By Anita Garner
There was almost no time lapse between graduating Herbert Hoover High in Glendale and singing all night in clubs. I was underage, wore tons of make-up and turned my natural red hair blonde, spending hours in a salon every month to keep it that way.
A nightclub singer’s wardrobe was flashy. Feathers. (There are feathers on the bottom of that white dress and the bottom isn’t far from the top.) Sequins. Fancy fabrics. Much of my paycheck went to a little shop in Beverly Hills where I made layaway payments.
The pay for a singer back then? Not enough to afford the clothes. Many of us worked two jobs. I was a skinny teenage girl burning the candle at both ends. My day job was to try to look good at a front desk in the plush lobby of a high rise in downtown Los Angeles. I was a lickety-split typist but I didn’t tell them that because I doubt I could have stayed alert enough to complete a task, so I just sat there.
The company was LAI, Lockheed Aircraft International, where military officers from other nations came to negotiate the purchase of aircraft with a team of LAI attorneys. My job was to smile and greet them and push buttons to summon their hosts and translators. Through translators, we chatted. They loved music and wherever I sang, there they were.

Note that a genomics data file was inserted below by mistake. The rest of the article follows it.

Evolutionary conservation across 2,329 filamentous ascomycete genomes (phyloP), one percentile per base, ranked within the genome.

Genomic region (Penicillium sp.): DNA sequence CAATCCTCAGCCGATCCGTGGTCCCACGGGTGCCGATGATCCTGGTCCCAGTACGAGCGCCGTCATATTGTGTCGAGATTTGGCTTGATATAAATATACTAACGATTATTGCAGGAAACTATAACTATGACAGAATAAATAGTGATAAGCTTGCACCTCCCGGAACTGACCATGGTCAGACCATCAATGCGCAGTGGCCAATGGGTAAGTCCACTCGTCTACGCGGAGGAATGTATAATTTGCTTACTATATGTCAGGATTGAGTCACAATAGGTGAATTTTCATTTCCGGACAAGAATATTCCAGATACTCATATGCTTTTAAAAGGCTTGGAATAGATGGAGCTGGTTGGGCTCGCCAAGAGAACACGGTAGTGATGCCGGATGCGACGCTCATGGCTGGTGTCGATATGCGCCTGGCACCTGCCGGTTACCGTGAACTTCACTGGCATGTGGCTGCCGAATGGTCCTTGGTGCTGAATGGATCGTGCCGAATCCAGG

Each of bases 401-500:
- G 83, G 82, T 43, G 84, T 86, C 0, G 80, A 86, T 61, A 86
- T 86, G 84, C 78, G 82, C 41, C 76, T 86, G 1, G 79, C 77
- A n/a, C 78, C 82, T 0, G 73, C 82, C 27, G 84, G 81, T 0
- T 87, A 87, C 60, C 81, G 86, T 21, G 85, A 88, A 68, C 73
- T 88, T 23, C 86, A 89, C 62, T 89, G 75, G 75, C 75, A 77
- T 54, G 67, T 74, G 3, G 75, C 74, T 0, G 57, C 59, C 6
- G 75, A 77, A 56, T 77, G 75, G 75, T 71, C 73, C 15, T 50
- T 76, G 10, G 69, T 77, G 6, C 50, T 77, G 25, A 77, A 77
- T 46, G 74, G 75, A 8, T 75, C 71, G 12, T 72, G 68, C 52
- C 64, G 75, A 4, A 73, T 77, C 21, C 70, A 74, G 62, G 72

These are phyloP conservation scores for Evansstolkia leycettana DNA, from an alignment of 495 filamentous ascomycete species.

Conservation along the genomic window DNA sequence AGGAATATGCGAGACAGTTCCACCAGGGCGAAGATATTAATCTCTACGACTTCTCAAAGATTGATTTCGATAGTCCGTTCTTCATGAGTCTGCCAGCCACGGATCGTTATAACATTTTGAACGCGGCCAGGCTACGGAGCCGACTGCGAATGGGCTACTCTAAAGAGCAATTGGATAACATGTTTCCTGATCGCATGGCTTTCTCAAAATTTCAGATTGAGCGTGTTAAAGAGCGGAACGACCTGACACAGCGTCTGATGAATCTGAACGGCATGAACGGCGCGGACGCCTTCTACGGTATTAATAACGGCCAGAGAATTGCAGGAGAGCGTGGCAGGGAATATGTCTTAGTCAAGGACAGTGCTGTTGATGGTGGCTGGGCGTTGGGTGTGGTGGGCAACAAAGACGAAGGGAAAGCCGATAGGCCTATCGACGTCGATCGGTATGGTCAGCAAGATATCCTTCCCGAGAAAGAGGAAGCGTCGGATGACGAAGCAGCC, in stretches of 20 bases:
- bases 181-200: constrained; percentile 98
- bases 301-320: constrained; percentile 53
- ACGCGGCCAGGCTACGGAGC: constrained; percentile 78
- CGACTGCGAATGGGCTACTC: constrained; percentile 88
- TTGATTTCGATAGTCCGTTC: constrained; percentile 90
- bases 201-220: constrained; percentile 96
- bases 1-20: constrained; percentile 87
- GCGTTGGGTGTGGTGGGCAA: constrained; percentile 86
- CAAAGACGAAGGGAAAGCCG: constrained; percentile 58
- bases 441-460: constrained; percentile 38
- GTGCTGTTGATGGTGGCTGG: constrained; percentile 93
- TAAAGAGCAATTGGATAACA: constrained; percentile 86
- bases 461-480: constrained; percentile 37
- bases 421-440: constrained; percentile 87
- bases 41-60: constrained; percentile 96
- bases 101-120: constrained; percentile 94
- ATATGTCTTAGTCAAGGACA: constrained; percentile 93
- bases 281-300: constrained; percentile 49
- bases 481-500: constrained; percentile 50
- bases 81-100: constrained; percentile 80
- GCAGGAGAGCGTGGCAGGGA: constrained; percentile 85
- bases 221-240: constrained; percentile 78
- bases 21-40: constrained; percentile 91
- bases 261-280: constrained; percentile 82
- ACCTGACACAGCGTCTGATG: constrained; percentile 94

So – all day in an office, then change clothes and sing until 1 or 2 AM, then drive home, try to sleep, wake up to lots of coffee and do it all over again. it took a while before I made enough from singing to stop the day jobs, but eventually every bar and restaurant featured musicians and a singer and times were good for live music all over Southern California.
I don’t remember back then ever having a single conscious thought about my work in clubs having anything to do with rebelling against my upbringing. It was just something I knew how to do. I grew up performing with my family.
I’m still surrounded by boxes of photos for my book project. Pictures do bring up stories. I’m telling this one to say, well I’ll be damned, there’s much in common here with my mother. Fern Jones took her guitar into a radio station when she was 12 and they were glad to give her a show. By the age of 14, she lied about her age to sing in honky-tonks, then went to work with a big band. Then she met Daddy.
Because of Daddy’s religious beliefs, I was raised with no makeup, no going where liquor was served and pretty much everything else a young woman wanted to do was a sin. These days I look at pictures of teenage Fern and it’s apple, meet tree.